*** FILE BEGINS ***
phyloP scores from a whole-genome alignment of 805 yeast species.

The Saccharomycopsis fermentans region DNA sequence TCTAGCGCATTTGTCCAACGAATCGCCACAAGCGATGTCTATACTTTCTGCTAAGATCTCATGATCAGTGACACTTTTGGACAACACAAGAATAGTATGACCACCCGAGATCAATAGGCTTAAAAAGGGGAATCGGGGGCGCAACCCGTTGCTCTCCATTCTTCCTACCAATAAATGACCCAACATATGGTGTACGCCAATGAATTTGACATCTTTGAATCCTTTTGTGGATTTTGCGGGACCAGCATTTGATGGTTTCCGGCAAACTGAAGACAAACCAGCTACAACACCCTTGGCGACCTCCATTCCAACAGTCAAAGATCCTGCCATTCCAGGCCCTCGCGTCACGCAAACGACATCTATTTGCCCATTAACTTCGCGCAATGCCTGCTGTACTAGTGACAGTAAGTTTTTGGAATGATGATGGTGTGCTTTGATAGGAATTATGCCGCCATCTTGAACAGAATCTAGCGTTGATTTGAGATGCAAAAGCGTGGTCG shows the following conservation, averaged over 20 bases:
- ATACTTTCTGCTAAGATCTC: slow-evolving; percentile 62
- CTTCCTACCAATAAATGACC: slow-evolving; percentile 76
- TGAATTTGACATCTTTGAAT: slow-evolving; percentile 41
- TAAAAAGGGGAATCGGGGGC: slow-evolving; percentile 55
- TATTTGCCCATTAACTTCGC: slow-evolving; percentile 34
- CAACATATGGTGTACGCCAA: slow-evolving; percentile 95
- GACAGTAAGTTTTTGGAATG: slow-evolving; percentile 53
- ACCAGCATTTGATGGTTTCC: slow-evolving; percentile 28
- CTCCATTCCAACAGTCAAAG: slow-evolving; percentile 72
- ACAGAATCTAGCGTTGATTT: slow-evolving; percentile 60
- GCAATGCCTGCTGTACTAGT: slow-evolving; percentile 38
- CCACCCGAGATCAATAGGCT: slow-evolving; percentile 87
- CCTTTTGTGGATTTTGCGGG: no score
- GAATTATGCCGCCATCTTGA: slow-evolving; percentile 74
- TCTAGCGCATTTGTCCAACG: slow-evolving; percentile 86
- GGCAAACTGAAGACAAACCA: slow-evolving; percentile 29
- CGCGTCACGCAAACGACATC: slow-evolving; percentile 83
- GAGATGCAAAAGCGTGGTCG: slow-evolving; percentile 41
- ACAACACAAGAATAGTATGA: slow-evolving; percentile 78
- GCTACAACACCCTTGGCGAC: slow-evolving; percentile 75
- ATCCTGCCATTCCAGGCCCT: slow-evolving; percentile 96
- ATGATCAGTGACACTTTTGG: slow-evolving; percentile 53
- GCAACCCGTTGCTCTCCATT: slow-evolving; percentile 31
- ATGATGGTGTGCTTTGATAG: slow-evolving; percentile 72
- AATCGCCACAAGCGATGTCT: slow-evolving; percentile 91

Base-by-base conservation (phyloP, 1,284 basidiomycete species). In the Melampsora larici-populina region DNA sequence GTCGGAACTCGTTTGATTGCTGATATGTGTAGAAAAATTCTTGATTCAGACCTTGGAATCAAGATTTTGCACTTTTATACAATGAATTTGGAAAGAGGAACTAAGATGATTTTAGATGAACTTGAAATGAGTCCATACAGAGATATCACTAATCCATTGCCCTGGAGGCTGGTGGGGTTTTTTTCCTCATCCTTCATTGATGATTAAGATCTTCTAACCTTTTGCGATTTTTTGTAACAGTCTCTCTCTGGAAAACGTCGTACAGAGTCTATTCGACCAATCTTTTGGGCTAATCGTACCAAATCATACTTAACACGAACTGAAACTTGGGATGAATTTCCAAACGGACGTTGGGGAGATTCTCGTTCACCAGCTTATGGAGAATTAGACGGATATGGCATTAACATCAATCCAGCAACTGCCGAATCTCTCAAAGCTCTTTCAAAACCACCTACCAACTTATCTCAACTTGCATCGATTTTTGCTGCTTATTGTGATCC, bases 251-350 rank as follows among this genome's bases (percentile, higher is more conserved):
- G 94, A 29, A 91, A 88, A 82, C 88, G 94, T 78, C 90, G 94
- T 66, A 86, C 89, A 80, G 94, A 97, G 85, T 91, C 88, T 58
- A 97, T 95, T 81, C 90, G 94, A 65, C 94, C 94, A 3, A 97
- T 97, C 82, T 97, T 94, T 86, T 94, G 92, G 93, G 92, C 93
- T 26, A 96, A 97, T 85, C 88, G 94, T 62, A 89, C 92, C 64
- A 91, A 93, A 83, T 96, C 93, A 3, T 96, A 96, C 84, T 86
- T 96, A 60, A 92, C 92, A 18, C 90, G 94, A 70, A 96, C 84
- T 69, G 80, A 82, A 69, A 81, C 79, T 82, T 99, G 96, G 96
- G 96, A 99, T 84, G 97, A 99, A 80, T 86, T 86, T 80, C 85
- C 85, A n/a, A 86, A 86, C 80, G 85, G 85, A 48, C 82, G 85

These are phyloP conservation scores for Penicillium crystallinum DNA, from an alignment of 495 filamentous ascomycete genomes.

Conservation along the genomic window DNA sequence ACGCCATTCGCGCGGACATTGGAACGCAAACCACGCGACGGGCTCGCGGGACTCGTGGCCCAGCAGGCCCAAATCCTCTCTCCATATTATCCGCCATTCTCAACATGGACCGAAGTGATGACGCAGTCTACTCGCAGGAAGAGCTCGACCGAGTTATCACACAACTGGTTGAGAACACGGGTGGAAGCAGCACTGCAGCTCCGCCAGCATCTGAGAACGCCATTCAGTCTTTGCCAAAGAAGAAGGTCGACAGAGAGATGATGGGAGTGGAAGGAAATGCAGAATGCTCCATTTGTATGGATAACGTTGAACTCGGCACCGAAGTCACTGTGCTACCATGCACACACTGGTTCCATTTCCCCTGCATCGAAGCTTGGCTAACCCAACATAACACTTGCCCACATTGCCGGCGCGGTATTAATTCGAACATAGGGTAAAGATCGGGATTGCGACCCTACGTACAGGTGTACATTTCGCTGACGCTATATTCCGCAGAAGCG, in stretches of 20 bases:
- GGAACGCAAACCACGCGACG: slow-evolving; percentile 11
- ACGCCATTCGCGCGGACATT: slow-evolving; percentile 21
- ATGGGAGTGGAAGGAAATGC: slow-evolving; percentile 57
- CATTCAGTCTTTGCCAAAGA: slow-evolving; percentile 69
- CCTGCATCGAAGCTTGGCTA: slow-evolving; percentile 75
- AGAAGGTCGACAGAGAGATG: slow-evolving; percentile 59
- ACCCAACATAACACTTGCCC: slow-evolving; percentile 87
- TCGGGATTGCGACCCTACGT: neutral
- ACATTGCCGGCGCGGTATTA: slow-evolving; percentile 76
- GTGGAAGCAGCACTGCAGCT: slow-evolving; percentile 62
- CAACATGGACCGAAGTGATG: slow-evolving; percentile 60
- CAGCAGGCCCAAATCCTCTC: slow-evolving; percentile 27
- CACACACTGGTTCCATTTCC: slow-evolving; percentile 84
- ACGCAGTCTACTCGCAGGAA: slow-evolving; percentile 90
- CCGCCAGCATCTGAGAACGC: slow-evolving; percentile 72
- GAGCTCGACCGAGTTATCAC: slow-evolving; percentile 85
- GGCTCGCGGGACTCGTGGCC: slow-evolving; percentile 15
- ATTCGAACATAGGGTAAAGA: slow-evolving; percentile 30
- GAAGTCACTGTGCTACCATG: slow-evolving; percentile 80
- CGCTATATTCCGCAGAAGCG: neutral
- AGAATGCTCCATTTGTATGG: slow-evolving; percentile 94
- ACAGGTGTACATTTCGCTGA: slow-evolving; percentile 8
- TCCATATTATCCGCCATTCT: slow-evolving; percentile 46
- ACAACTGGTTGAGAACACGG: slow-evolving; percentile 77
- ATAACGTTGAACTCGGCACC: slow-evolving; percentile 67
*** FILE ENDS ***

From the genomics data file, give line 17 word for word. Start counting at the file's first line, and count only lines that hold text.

- TCTAGCGCATTTGTCCAACG: slow-evolving; percentile 86